White Paper: International Conference on Service Oriented Computing

In this write up I’ll try to capture the tone of the conference, what seemed to be important and what some of the more interesting presentations were.

This was the first ever Conference on Service Oriented Computing.  In some ways it was reminiscent of the first Object OrientedService Oriented Computing conference (OOPSLA in 1986): highly biased toward academic and research topics, at the same time shining a light on the issues that are likely to face the industry over the next decade.  In this write up I’ll try to capture the tone of the conference, what seemed to be important and what some of the more interesting presentations were.

Why Trento?

Apparently, a year and a half ago several researchers in Service Oriented Computing began planning an Italian conference on Service Oriented Computing and it kind of spun up to an International conference. Trento was an interesting, but logistically difficult choice.  Trento is in Dolomite region of the Italian Alps, and is difficult even for Europeans to get to.  It is a charming University town, founded in the roman times with a rich history though the middle ages.  The town is a beautiful blend of old and new and very pedestrian friendly, large cobblestone courtyards can be found every few blocks usually adjoining a renaissance building or two.  We took a side trip one hour further up the Alps to Balzano, and saw Otzi, “the ice man.”

This conference had some of the best after hours arrangements of any I’ve attended: one night we got a guided tour of “the castle” followed by a brief speech from the vice mayor and wine and dinner sized hors d’odourves.  The final night was a tour of Ferrari Spumante the leading producer of Italian Champagne, with a five or six course sit down dinner.

Attendees & Presenters

There were about 140 attendees, at least a third of who were also presenters. All but eight were from academia, and we were among 6 who were from North America.  Next Years venue will be in New York City in mid November, which should change the nature and size of the audience considerably.

Keynotes were by Peter Diry, who is in charge of a large European government research fund that is sinking billions into research topics in advanced technology.  There was a great deal of interest in this as I suspect many of the attendees bread was buttered either directly or indirectly from these funds.  Bertrand Meyer was the pre dinner keynote the night of the formal dinner.  Had a very provocative talk on the constructs that are needed to managed distributed concurrency (we’ve managed to avoid most of this in our designs, but you could certainly see how with some designs this could be a main issue.)  Frank Heyman from IBM was the final keynote, which was primarily about how all this fits into Grid computing and open standards.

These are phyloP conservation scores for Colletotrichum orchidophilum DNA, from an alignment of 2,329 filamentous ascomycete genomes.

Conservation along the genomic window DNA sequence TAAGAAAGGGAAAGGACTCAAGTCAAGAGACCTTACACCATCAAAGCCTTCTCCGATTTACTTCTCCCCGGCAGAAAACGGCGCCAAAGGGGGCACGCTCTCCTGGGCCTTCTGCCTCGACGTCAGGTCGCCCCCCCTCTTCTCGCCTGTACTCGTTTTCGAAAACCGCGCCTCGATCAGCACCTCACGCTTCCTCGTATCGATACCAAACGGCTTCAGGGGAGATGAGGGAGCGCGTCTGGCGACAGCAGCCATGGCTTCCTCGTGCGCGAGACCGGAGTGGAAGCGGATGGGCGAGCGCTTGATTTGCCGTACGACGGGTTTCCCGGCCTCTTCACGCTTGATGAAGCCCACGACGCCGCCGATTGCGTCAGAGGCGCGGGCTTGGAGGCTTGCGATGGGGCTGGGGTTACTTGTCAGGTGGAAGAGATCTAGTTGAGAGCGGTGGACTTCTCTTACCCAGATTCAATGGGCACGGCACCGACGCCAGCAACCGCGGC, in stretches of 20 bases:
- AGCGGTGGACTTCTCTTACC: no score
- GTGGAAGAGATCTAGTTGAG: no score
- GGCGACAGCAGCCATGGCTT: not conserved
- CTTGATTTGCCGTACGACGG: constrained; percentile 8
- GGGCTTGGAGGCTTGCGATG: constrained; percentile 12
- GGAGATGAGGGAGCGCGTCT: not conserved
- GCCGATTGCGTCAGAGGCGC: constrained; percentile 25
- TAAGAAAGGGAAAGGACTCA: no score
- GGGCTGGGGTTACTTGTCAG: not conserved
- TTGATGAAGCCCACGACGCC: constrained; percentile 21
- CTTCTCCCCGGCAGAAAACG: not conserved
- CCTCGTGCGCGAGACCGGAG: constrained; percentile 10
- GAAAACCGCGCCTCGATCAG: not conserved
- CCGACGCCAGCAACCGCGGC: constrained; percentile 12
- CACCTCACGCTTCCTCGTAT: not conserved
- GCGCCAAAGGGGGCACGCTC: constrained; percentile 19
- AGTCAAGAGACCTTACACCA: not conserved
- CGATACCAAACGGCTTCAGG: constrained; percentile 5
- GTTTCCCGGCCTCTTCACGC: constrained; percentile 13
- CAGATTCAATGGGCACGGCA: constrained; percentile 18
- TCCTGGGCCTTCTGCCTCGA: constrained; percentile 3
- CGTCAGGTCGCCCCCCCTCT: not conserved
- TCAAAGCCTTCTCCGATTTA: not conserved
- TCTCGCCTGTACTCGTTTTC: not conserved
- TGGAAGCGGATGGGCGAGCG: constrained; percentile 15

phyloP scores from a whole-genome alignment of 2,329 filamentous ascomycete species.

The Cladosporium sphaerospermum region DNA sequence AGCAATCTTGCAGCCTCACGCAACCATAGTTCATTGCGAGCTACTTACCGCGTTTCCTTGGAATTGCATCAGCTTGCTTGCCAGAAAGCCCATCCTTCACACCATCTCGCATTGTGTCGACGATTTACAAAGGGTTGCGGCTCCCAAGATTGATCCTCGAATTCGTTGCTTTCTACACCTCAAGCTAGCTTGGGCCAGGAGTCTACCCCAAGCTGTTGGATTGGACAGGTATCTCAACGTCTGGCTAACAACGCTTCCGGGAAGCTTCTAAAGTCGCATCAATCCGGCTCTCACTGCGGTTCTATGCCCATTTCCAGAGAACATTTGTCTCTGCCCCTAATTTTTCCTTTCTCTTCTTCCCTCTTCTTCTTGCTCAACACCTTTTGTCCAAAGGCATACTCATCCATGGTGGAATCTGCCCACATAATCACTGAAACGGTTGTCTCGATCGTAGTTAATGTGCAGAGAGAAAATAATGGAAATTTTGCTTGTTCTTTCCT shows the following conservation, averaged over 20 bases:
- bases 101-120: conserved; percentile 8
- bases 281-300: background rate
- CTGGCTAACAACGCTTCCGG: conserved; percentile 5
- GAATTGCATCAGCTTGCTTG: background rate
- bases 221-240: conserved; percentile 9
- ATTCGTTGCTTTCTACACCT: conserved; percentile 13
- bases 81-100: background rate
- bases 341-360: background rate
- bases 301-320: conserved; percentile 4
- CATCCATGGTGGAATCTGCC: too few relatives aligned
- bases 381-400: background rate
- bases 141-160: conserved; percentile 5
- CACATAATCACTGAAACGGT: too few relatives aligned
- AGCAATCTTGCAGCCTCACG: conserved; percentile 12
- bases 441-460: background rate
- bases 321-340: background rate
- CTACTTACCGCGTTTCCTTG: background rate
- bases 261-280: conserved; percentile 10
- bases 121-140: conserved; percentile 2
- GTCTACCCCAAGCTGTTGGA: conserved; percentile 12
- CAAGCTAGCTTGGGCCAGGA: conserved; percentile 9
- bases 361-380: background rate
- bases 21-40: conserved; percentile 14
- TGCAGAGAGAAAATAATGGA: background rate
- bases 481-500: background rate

The 37 major presenters and 10 who had informal talks at a wine and cheese event, were chosen from 140 submissions.  Apparently many of these people are leading lights in the research area of this discipline, although I had never heard of any of them. In addition there were two half day tutorials on the first day. Presentations were in English, although often highly accented English.

General Topics

It was a bit curious that the conference was “Service Oriented Computing” and not “Service Oriented Architecture” as we hear it; it marked some subtle and interesting distinctions.  This was far more about Web services than EAI or Message Oriented Middleware.  They were far more interested in Internet scale problems than enterprise issues.

Some of the main themes that recurred throughout the conference were: service discovery and composition, security, P2P and grid issues and Quality of Service issues.  Everyone has pretty much accepted WSDL and BPEL4WS (which everyone just calls “bee pell”) as the defacto technologies that will be used.  There was some discussion and reference to the Semantic Web technologies (RDF, DAML-S and OWL).  They seemed to be pretty consistent on the difference between Orchestration and Choreography (more later)

There was a lot of talk about dynamic composition, but when you probed a bit, not as much agreement as to how far it was likely to go or when the dynamic-ness was likely to occur.

Things clarified for me

There were several things that weren’t necessarily presented in a single talk, but with the combination and context several things became clearer to me.  Many people may have already tripped to these observations, but for the sake of those who haven’t:


In much the same way that SAN and NAS virtualized storage (that is removed the users  specific knowledge of where the data was being stored)  SOC is meant to virtualize functionality.  This is really the grid angle of Service Oriented Compu.  There were a few people there who noted that unlike application servers or web servers, it will not be as easy to virtualize “stateful” services.